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Home Office in the media

This blog post was published under the 2015-2024 Conservative Administration

Home Office in the media: 15 March 2018

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Home Office in the media

Today’s Home Office-relate coverage includes the ongoing investigation in Salisbury, the individual case of Albert Thompson and Britain First pages on Facebook.

Salisbury incident

There is widespread coverage in the papers following the Prime Minister’s update to MPs in the House of Commons on the Salisbury incident. She announced a range of measures in response to the poisoning Sergei and Yulia Skripal.

The papers lead with the announcement to expel 23 Russian diplomats and further speculate on the response from Russia. The broadcasters this morning note support from the White House on the issue.

The papers also note that no Ministers or members of the Royal Family will travel to the World Cup in Russia.

Immigration case of Albert Thompson

The Guardian reports on the case of a man who has lived in the UK for 44 years but is being asked to pay £54,000 for cancer treatment after he was unable to provide sufficient evidence of his residency. The Guardian notes the Labour Leader raised the case of the individual - who is using the pseudonym Albert Thompson  - at PMQs.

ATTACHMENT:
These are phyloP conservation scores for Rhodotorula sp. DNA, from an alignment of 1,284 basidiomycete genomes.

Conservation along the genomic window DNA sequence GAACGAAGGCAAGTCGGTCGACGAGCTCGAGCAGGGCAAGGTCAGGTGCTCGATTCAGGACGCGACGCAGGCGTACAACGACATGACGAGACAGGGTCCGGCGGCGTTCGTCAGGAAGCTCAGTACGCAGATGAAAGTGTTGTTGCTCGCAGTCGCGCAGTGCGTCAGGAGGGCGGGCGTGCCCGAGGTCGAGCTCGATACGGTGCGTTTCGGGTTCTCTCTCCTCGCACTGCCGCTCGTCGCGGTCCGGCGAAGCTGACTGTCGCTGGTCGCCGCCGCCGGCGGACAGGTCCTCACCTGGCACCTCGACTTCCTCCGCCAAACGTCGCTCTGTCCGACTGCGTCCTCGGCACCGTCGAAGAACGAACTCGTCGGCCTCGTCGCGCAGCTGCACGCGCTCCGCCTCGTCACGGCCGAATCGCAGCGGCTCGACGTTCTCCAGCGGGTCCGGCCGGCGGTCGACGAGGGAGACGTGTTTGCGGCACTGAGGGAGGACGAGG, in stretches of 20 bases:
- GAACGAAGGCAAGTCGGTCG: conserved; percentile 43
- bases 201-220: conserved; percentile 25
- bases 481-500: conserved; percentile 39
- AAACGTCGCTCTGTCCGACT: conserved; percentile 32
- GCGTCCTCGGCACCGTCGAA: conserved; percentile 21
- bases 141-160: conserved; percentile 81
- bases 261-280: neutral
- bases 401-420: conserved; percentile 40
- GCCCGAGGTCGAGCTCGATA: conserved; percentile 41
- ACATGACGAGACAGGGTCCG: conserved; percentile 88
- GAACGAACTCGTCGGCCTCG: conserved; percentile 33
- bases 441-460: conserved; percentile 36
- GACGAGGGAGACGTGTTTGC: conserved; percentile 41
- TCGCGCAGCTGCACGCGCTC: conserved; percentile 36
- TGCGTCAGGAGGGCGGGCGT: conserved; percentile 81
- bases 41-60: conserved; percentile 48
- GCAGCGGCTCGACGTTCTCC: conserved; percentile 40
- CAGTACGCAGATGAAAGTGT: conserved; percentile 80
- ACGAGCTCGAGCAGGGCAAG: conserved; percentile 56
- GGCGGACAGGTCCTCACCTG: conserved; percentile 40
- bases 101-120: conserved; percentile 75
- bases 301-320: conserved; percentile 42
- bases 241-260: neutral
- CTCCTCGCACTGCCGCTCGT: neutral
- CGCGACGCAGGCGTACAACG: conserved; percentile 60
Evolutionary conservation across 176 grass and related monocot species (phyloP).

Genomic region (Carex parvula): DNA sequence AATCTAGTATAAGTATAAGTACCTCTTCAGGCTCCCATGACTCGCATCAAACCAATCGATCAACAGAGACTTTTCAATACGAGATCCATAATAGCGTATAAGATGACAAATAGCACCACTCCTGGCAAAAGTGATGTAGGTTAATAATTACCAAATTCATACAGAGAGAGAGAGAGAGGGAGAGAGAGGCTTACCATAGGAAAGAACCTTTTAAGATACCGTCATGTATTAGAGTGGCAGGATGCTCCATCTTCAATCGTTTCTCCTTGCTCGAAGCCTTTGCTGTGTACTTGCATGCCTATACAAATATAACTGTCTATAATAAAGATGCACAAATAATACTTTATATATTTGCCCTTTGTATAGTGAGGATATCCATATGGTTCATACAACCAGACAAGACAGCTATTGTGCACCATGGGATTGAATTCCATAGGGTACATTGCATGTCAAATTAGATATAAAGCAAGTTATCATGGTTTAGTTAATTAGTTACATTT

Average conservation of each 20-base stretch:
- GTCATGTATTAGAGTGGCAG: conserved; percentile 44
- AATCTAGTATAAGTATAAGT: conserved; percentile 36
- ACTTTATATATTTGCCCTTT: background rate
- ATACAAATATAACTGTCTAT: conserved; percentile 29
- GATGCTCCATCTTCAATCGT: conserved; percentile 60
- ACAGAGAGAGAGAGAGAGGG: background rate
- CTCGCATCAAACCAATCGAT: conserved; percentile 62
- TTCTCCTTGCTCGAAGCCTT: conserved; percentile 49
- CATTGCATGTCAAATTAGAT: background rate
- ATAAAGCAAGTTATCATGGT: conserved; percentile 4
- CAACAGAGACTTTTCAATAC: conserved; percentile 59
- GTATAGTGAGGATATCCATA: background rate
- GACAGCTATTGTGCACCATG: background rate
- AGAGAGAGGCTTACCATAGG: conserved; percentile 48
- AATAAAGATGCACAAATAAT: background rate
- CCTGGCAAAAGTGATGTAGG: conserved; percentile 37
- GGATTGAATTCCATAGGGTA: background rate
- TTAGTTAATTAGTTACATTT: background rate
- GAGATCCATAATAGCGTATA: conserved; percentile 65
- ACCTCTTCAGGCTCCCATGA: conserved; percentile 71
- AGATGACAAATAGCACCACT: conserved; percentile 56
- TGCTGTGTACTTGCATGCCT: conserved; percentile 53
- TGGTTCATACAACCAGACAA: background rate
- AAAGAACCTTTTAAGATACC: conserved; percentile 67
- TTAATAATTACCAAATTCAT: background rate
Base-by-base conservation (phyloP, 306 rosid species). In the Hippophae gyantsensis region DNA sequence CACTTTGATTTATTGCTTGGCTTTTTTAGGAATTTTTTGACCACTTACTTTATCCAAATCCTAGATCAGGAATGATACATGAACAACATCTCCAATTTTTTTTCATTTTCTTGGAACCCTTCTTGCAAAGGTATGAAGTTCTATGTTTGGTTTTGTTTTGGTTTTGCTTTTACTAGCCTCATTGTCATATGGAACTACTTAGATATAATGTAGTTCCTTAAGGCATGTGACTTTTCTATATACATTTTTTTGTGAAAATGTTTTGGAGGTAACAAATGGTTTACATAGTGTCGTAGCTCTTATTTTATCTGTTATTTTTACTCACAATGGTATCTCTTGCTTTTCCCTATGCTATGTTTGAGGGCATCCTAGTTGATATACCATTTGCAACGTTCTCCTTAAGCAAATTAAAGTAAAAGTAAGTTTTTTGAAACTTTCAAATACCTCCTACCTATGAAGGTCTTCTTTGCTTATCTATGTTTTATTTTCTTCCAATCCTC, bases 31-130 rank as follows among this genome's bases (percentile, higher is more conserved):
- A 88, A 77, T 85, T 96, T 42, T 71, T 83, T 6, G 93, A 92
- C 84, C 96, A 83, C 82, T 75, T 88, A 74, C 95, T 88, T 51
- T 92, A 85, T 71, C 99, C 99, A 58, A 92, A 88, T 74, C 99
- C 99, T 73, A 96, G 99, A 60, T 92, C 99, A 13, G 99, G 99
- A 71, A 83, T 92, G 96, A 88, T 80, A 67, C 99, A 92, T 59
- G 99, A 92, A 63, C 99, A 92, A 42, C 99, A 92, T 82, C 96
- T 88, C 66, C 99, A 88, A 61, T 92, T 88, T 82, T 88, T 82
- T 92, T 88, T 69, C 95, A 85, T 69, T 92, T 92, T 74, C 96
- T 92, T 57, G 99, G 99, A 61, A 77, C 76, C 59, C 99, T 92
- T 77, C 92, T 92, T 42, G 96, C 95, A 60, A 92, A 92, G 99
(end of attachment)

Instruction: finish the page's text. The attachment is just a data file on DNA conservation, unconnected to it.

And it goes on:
For reference, the Home Office position is outlined below.  If journalists need further guidance on the case, please do contact the press office.

A Home Office spokesperson said:

We value the contribution made by Commonwealth citizens who have made a life in the UK.

Those who have lived in the UK for an extended period but feel they may not have the correct documentation confirming their leave to remain should take legal advice and submit the appropriate application with correct documentation so we can progress the case.

We contacted Mr Thompson’s legal representatives in December to explain how he can regularise his status in the UK, but have not yet received an application.

When the Home Office is made aware of cases of this nature, we will make sure the applications are dealt with in a sensitive way.

Facebook takes down Britain First pages

The Mail, Independent, City AM, Telegraph and Times report on the decision by Facebook to remove the page owned by the far-right group Britain First, as well as its leader Paul Golding and deputy leader Jayda Fransen. The Mail reports that a Facebook spokesperson said that content posted on the pages had “repeatedly broken our Community Standards” and that the page administrators had been given a written final warning, but continued to post content that “violates our standards.”

If journalists need further information on our action to tackle extremism and hate crimes, please do contact the press office.

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